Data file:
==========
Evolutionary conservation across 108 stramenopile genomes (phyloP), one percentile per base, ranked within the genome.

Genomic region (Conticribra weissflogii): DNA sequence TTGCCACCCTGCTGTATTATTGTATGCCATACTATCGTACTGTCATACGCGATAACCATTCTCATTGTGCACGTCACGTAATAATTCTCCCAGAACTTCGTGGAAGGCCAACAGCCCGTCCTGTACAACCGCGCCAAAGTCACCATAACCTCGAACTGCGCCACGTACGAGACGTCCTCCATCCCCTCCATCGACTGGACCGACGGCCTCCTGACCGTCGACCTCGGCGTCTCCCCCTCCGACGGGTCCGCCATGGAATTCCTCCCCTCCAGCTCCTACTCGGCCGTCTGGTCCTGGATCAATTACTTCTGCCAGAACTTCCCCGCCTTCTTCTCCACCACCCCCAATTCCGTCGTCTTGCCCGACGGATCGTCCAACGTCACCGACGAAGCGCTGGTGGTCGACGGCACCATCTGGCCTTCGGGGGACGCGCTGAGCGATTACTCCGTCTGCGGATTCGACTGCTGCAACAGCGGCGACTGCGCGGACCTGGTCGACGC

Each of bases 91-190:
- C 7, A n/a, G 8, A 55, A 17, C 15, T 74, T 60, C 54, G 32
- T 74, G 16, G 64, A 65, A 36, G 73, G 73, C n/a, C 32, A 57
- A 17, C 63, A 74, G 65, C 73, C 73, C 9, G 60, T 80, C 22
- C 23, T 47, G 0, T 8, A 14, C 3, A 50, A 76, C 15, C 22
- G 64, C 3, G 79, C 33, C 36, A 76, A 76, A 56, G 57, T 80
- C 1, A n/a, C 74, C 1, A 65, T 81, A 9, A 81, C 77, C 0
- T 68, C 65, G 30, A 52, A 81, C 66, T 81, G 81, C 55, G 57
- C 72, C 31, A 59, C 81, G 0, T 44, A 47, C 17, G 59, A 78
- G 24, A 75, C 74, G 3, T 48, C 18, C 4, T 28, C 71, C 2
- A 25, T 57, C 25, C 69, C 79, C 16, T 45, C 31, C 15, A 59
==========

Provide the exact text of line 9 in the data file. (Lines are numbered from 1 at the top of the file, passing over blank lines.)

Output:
- C 1, A n/a, C 74, C 1, A 65, T 81, A 9, A 81, C 77, C 0